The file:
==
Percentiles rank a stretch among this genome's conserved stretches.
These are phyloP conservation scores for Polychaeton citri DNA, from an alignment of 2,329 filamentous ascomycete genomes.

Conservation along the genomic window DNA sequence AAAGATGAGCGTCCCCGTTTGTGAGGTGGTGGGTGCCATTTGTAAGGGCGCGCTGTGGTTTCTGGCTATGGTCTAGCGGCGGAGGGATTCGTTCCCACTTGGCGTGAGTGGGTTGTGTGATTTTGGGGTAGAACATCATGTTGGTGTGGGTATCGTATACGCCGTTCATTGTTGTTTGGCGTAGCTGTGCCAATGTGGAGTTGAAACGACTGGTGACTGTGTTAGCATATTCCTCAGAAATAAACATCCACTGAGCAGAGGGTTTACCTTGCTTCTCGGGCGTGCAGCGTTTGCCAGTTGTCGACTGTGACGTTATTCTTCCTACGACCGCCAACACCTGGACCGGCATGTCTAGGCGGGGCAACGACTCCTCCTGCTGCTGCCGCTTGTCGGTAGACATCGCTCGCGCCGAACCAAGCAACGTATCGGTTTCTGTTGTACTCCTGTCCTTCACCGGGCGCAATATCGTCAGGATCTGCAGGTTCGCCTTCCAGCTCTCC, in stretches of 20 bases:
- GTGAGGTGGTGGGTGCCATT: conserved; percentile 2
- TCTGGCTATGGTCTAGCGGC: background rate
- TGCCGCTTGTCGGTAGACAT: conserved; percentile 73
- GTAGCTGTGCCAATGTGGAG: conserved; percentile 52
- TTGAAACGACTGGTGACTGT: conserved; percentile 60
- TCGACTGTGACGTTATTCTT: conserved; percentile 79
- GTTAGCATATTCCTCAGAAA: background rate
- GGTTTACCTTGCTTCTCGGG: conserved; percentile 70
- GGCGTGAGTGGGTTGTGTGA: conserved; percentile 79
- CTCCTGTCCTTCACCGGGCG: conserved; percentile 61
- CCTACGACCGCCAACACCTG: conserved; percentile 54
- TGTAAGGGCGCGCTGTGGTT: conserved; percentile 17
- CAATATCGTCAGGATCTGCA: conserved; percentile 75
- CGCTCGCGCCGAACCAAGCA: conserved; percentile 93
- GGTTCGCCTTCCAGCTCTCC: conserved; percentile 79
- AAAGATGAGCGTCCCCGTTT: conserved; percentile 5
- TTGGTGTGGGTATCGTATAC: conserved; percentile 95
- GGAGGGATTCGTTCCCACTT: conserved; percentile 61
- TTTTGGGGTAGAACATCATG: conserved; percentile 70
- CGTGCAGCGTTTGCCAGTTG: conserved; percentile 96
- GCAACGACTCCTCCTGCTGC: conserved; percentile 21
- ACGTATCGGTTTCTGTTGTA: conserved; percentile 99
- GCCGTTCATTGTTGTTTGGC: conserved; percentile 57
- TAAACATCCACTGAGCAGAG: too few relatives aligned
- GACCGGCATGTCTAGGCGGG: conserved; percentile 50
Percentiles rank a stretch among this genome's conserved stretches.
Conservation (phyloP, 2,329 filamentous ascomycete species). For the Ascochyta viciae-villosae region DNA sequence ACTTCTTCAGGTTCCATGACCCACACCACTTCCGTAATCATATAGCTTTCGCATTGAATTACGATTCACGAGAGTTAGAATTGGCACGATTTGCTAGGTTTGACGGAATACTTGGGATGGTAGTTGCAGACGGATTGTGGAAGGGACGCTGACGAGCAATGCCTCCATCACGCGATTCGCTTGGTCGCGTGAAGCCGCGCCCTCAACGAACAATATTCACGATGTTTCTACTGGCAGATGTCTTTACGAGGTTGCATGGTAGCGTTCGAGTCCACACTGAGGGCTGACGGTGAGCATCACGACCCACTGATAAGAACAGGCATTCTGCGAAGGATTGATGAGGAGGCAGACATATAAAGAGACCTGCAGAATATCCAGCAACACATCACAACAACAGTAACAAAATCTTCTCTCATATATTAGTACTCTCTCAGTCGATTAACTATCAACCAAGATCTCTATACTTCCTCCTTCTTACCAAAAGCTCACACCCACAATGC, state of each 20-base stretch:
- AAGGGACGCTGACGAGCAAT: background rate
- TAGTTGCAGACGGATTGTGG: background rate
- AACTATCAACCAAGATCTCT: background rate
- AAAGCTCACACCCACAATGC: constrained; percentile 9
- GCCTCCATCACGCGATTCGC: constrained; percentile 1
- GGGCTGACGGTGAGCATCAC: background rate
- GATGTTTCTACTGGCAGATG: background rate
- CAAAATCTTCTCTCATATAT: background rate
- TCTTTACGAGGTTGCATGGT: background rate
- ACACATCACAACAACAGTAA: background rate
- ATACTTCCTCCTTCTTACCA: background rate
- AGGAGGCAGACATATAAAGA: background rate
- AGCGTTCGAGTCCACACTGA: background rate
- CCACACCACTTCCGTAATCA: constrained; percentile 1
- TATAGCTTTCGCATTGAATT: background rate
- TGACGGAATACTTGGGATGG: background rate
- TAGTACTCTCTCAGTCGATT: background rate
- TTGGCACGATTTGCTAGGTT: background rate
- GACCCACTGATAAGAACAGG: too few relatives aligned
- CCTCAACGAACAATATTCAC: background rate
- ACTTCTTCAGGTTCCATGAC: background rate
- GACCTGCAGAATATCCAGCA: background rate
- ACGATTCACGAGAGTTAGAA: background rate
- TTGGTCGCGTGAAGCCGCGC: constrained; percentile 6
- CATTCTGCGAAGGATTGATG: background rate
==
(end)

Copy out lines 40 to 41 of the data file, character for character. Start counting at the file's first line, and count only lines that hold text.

- ACACATCACAACAACAGTAA: background rate
- ATACTTCCTCCTTCTTACCA: background rate